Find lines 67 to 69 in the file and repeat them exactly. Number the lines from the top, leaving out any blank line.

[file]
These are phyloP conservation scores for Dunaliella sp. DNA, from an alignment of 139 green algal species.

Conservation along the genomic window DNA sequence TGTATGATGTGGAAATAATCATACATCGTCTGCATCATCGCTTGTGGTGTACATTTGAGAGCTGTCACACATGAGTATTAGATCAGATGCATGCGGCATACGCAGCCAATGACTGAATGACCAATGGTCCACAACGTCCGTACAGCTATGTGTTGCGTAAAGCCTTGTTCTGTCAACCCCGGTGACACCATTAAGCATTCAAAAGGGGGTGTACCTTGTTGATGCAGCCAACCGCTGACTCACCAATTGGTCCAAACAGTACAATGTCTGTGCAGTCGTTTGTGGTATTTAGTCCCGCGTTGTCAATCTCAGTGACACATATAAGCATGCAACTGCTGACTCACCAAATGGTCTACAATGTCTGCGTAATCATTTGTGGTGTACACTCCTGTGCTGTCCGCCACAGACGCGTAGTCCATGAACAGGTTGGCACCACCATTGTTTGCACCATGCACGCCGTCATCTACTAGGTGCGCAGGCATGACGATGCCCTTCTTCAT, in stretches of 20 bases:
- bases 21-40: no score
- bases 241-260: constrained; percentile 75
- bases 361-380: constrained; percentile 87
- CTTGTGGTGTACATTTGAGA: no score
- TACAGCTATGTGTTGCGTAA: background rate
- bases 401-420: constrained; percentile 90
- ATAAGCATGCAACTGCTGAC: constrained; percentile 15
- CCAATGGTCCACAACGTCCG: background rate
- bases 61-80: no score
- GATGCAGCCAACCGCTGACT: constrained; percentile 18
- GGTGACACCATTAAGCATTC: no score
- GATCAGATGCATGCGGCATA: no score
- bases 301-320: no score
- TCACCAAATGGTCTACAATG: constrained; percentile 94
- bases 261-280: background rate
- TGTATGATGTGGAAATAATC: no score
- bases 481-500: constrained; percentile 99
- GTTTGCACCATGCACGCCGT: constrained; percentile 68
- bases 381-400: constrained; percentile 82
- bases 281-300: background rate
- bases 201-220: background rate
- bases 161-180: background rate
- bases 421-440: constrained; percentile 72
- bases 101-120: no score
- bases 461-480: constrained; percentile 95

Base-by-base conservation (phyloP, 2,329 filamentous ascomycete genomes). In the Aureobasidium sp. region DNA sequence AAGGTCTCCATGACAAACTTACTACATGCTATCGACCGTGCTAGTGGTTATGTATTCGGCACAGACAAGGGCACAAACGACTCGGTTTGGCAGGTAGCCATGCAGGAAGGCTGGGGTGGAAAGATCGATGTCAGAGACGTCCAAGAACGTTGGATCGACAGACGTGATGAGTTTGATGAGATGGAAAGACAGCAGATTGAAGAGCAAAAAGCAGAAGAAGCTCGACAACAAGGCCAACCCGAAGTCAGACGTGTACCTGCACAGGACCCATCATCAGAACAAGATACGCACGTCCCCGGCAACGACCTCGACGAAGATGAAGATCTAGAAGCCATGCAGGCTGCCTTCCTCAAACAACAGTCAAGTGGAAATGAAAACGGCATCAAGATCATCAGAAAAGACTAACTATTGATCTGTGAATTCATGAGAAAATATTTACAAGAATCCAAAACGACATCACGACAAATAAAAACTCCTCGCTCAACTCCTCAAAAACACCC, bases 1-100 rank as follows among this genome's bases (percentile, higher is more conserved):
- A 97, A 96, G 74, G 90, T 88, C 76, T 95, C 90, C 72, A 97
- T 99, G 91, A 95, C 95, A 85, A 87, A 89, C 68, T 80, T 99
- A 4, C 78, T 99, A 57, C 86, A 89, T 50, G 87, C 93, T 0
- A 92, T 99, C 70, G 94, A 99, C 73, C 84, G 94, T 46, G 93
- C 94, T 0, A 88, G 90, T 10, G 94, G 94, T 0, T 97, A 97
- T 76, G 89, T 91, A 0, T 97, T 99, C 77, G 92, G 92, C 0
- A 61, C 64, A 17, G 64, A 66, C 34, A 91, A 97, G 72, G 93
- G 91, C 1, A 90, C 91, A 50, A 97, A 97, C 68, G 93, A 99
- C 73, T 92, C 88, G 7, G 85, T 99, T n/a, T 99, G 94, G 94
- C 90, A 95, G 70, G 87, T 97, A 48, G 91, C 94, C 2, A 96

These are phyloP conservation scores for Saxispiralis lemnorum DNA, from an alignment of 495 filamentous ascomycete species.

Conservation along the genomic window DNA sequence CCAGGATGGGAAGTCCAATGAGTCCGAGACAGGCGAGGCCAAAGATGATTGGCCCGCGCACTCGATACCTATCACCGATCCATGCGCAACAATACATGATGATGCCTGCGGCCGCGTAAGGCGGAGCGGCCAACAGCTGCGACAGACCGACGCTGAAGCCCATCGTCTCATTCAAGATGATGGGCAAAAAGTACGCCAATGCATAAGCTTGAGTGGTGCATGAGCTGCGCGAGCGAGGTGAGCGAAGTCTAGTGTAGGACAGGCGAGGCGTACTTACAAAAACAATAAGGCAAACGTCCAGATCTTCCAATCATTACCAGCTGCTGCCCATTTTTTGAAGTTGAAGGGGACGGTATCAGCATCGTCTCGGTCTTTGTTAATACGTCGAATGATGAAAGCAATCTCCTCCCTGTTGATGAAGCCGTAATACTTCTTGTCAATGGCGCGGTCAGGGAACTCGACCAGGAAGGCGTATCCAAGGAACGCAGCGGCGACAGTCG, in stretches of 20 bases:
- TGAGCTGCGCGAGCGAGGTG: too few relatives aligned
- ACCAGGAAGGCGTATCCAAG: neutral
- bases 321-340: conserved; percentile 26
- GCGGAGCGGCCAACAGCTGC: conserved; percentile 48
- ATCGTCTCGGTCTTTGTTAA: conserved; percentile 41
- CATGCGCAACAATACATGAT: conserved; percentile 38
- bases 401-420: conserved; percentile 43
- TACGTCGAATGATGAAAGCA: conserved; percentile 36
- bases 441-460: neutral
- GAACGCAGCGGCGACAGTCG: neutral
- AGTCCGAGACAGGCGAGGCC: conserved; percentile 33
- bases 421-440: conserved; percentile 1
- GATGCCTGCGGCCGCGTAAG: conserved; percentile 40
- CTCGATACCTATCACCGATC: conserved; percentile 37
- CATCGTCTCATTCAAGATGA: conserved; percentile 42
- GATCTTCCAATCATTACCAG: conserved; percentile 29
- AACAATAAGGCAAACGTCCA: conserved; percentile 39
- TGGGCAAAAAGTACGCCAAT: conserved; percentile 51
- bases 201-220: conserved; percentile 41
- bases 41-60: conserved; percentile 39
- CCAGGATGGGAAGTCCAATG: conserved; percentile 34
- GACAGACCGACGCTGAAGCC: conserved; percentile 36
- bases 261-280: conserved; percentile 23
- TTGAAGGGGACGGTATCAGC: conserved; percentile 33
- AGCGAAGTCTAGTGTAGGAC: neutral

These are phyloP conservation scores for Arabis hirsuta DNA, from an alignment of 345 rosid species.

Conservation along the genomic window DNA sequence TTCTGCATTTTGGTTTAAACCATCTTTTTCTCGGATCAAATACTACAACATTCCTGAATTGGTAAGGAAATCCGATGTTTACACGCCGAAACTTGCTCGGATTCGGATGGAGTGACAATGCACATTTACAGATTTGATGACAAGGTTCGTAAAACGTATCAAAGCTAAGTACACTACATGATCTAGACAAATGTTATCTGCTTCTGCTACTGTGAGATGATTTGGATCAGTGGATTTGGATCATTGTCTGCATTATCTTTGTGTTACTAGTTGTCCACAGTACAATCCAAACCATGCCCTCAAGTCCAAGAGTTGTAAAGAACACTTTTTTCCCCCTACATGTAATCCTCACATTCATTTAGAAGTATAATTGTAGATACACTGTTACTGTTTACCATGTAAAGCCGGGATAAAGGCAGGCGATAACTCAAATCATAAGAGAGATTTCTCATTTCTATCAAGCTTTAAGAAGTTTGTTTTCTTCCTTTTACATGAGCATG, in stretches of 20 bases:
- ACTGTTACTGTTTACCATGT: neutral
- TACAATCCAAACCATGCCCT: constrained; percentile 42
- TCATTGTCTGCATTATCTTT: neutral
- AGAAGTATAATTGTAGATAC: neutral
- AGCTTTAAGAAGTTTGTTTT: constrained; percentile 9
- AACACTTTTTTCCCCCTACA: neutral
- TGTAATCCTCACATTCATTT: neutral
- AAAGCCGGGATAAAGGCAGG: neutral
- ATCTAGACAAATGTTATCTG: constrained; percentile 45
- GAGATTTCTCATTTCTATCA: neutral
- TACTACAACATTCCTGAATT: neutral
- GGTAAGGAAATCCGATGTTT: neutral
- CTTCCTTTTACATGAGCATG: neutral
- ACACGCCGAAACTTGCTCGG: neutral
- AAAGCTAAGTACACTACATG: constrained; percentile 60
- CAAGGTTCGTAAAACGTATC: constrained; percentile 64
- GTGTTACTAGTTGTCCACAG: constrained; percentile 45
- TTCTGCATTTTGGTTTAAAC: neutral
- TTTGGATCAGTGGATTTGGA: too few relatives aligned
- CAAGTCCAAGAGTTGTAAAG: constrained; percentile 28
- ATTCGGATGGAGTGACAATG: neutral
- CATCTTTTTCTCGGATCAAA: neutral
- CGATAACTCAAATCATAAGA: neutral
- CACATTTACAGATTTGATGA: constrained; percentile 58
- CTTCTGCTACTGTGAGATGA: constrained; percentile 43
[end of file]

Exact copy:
Conservation along the genomic window DNA sequence TTCTGCATTTTGGTTTAAACCATCTTTTTCTCGGATCAAATACTACAACATTCCTGAATTGGTAAGGAAATCCGATGTTTACACGCCGAAACTTGCTCGGATTCGGATGGAGTGACAATGCACATTTACAGATTTGATGACAAGGTTCGTAAAACGTATCAAAGCTAAGTACACTACATGATCTAGACAAATGTTATCTGCTTCTGCTACTGTGAGATGATTTGGATCAGTGGATTTGGATCATTGTCTGCATTATCTTTGTGTTACTAGTTGTCCACAGTACAATCCAAACCATGCCCTCAAGTCCAAGAGTTGTAAAGAACACTTTTTTCCCCCTACATGTAATCCTCACATTCATTTAGAAGTATAATTGTAGATACACTGTTACTGTTTACCATGTAAAGCCGGGATAAAGGCAGGCGATAACTCAAATCATAAGAGAGATTTCTCATTTCTATCAAGCTTTAAGAAGTTTGTTTTCTTCCTTTTACATGAGCATG, in stretches of 20 bases:
- ACTGTTACTGTTTACCATGT: neutral
- TACAATCCAAACCATGCCCT: constrained; percentile 42